Because both the Maine and Washington demonstrations required enrollees to pay a premium and operated on a voluntary-enrollment basis, the study findings cannot be generalized to a program of universal coverage. The principal investigator, Elizabeth H, Kilbreth, M.H.S., noted that parameters of these two state-sponsored program may have attracted a subset of the uninsured population that does not differ from the traditional insured population. "There are many individuals who are uninsured solely because of financial barriers. When you dismantle those barriers, that group is interested in enrolling just for the security of having coverage, not necessarily to use services."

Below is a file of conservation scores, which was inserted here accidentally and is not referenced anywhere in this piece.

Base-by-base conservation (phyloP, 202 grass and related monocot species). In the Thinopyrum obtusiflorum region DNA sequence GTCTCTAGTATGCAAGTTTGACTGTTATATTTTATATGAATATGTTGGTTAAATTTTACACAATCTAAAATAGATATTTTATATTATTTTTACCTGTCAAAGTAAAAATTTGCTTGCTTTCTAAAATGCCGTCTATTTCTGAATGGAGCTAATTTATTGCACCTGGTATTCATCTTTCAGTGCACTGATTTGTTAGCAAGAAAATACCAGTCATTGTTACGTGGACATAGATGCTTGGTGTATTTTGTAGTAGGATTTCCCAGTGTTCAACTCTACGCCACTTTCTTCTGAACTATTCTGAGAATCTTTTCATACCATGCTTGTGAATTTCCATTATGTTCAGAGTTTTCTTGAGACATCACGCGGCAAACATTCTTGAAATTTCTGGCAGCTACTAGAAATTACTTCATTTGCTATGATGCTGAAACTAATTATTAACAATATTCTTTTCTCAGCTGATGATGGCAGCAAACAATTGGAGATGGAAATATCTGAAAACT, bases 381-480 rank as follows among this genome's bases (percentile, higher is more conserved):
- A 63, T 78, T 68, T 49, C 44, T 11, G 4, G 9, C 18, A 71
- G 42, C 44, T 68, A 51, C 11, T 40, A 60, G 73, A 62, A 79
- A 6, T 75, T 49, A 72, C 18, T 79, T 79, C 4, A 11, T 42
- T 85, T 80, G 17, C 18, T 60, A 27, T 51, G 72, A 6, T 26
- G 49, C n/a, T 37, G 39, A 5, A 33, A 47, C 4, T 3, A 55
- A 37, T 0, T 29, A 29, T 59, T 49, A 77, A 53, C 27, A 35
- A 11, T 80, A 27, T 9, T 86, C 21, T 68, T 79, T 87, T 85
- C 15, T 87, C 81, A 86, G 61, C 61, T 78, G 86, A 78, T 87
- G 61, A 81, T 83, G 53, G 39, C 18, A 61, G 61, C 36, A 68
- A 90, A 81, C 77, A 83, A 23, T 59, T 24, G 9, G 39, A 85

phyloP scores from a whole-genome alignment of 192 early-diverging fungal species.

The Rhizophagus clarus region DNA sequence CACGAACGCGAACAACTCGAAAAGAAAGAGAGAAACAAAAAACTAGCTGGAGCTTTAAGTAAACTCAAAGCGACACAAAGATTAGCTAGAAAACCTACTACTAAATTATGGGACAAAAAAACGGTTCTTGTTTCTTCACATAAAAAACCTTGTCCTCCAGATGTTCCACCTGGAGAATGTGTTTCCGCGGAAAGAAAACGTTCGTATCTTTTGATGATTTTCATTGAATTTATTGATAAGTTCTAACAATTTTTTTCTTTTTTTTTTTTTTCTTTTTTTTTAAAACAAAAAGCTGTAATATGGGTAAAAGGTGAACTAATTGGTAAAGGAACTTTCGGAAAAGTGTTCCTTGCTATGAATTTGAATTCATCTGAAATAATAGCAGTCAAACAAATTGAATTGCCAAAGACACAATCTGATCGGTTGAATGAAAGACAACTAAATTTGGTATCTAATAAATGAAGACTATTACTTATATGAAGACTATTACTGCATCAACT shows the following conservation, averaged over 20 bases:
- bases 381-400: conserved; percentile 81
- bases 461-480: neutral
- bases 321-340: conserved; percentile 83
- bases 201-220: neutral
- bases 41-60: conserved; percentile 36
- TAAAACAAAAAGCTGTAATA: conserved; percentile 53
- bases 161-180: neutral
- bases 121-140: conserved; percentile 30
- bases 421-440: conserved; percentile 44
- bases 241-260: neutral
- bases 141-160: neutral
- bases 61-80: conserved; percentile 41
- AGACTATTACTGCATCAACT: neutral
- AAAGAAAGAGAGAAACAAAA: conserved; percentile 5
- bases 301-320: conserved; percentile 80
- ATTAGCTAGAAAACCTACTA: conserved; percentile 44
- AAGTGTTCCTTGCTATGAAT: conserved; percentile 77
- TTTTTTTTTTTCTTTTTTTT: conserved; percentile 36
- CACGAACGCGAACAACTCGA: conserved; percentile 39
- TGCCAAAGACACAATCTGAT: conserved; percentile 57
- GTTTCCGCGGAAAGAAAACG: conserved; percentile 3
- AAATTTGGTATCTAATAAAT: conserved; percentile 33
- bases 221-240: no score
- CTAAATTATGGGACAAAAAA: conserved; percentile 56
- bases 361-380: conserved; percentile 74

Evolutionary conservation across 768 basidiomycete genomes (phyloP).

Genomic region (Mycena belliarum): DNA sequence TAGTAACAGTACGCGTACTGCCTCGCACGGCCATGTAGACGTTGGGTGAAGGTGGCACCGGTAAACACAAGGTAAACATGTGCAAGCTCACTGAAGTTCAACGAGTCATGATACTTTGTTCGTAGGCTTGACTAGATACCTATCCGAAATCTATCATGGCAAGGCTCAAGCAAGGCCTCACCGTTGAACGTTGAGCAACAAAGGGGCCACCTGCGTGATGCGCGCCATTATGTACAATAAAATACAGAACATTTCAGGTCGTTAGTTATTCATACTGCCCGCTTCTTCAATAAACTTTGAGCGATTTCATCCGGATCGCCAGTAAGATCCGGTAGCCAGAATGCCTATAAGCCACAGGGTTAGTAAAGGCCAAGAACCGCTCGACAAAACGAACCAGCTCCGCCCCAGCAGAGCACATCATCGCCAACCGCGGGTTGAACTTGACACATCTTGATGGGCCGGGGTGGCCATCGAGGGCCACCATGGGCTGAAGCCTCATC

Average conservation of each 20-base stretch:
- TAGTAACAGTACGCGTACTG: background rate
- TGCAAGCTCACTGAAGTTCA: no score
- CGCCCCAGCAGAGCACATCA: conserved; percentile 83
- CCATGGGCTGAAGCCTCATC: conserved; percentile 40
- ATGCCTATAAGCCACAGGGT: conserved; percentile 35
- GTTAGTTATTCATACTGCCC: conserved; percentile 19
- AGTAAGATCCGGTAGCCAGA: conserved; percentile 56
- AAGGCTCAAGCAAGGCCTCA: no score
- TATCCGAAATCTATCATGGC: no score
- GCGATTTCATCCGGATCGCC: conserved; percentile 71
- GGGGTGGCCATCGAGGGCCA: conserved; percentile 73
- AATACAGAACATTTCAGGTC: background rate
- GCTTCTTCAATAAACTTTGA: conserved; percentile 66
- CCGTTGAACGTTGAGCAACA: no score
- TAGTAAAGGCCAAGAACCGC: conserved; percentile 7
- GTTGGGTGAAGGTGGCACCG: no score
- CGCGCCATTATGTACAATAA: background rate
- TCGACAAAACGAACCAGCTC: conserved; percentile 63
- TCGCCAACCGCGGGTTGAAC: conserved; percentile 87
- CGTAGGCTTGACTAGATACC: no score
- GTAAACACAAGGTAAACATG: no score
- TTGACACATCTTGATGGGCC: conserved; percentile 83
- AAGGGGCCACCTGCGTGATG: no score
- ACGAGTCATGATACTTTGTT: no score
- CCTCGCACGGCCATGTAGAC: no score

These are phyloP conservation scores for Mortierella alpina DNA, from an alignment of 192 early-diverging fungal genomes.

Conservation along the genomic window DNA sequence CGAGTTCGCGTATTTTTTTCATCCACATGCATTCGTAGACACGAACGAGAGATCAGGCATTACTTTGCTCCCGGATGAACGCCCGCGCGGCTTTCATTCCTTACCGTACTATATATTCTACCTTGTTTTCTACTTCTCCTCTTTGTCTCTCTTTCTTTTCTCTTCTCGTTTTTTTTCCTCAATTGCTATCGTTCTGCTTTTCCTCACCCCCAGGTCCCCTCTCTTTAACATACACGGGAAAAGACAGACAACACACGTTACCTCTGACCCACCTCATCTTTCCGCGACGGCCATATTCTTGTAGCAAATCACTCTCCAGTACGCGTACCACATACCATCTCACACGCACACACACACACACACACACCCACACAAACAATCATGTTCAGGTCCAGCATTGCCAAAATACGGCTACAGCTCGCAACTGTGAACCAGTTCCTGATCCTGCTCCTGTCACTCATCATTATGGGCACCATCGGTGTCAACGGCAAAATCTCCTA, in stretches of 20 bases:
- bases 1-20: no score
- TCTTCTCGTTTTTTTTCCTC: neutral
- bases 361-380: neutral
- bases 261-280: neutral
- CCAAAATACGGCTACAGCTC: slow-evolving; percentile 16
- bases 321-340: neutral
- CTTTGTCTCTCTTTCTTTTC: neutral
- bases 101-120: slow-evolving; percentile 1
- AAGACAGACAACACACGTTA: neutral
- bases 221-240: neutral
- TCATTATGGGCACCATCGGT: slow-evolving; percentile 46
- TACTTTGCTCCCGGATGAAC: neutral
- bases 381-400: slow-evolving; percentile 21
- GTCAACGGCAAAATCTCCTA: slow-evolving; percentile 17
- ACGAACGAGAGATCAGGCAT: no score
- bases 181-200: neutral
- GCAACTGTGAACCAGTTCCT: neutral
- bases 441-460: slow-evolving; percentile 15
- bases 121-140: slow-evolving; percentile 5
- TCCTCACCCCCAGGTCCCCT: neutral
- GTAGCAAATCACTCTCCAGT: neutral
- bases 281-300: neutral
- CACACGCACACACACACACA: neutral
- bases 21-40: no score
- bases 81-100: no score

The researchers noted other findings that were more a byproduct of the research methodology, itself, than part of the original scope of the study:
- The telephone interview completion rate for the previously uninsured group was lower than expected, reflecting the highly mobile nature and transitory employment and living situations of this population. The researchers found that phones had been disconnected and residents had left no forwarding addresses.
- The Washington demonstration program elicited more participation and more rapid participation than the Maine program, although both states mounted aggressive marketing campaigns. Kilbreth attributes Washington's relative success to two factors: (1) enrollees did not have to rely on employers or being employed to participate; and (2) the program received a substantial amount of state funding and, therefore, did not need to rely on employer subsidies.